Sunday, June 19, 2011

Keeping Your Work: Be Writing Group Savvy

Today, I have Alyx discussing posting your fiction online for critiques. I have loved my online author communities and believe the critiques I've received have helped me to become published. However, like Alyx, I'm really concerned by the large amount of openly posted fiction that I've seeing online asking for critiques.

I personally recommend only ever sharing your work in password-protected, small communities. I currently work within a small online writing group that is invite-only. Even when I belonged to a large community, I only posted my work within the invite-only private areas with just a few people at a time.

Keeping Your Work, by Alyx J Shaw

I’m going to address an issue that is becoming more prevalent in recent years, and one that is an easily-avoidable and innocent-looking trap that can cost a new author a story. I’m talking about on-line author’s communities.

The idea behind these groups is a good one and is something I actually approve of. Someone sets up a moderated community, usually in a place like Live Journal or Dreamwidth, new unpublished authors join, and together they support one another, discuss their work, show stories in progress for feed-back, exchange ideas, and form a place in which to nurture each other in the hopes of being the next J K Rowling or Stephen King. It’s a great idea, but there is one very sad and obvious flaw in this – namely some people cannot be trusted with a burned-out match, let alone your work.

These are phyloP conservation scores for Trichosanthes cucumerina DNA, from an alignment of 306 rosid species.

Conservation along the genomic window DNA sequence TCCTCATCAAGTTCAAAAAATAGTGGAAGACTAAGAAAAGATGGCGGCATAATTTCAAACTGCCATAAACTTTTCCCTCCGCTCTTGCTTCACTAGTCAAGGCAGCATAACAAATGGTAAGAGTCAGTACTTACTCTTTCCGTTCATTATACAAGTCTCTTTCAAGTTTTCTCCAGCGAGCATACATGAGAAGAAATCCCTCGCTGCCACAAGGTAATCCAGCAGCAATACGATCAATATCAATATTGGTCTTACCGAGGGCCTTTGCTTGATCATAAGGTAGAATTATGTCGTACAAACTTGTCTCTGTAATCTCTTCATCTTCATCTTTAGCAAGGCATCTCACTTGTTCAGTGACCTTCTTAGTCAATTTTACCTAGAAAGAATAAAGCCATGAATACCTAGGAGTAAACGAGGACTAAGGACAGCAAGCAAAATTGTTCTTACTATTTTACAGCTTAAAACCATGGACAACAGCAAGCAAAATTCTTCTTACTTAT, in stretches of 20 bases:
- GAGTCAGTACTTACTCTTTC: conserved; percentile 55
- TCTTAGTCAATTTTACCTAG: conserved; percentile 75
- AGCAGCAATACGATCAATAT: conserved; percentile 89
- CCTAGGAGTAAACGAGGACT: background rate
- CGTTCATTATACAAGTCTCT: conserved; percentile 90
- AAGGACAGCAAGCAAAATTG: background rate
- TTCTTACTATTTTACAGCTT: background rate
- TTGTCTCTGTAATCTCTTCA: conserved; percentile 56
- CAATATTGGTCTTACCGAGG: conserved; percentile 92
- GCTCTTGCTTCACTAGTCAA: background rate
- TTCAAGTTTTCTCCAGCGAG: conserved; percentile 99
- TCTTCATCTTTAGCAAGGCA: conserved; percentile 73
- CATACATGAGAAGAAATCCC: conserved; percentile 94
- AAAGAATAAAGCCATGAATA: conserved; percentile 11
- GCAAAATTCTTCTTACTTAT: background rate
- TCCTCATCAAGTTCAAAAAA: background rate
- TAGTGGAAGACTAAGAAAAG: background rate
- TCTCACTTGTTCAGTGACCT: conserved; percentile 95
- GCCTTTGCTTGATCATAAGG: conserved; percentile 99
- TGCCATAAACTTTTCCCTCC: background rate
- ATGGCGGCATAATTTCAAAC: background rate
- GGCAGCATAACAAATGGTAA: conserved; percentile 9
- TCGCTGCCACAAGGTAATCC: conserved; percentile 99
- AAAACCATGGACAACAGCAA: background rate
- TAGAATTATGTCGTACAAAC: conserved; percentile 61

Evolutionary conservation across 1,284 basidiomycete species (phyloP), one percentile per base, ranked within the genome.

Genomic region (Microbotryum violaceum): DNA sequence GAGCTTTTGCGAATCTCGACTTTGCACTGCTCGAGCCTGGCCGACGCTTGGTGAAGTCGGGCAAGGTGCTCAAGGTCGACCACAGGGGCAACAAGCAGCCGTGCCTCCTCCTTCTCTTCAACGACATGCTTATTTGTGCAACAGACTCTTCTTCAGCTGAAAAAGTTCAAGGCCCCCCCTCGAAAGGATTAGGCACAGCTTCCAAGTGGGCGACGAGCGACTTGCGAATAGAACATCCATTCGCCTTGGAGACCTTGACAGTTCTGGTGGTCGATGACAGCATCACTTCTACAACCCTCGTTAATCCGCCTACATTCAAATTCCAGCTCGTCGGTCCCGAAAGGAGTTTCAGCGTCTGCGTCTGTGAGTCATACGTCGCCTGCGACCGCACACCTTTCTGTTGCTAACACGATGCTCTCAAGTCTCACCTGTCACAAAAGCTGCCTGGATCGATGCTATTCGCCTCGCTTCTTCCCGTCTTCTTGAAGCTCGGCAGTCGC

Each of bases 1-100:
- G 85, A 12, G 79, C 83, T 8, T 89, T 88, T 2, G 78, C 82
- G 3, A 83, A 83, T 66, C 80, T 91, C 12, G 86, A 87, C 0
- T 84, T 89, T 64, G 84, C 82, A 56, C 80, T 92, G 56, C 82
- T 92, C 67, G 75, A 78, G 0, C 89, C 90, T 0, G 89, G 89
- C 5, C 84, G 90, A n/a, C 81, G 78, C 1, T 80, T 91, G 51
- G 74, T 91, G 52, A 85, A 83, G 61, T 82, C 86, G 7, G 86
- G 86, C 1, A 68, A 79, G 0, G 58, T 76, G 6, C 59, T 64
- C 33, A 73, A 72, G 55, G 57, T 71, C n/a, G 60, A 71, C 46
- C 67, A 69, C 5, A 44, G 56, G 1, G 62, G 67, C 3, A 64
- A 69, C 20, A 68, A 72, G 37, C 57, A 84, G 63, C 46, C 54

Posting any work in a community such as a writer's group or in Live Journal is simply not a wise idea, as I personally learned the hard way. The community “mods” may have the very best of intentions and would never steal from you, but they do not live in the heads of their members. All it takes is one jackass with a severe case of Entitlement to copy and paste your stuff and it is gone.

“F-Locking”, which is using tools provided in on-line journals to limit who has access to your work, is a good idea, but not 100% either. All it takes is one well-intentioned friend who just wants to share the uber-awesome thing you wrote with their BFF, who then bounces it to someone else, who bounces it to another buddy, who bounces it to that guy they sorta know in English Lit and guess what - all your hard work has someone else's name on it.

People do not have to be bad to help someone steal from you. They don't even have to intend to do it in order to help someone else steal it. But none of us are in control of other people, and it is hard enough to know who to trust in the real world, let alone the internet where that nice lady you chat with daily could easily be a convicted felon working you for your credit card number. So just keep your original fiction private. It’s your work. You put in the time and effort and research. Do not lose it because of an innocent mistake. On-line author’s communities are great places to learn and meet other people in your shoes, but never post anything you have even the slightest intention of publishing. It might end up in somebody else’s portfolio.

Bio: Alyx J Shaw is an irritable rantaholic who enjoys writing, making medieval honey wine, smoking, tarantulas, (not smoking tarantulas) and raising strange and toxic plants. She has been a practicing Wiccan for ten years, and is one of the few people in VancouverBritish Columbia who actually enjoys the rain

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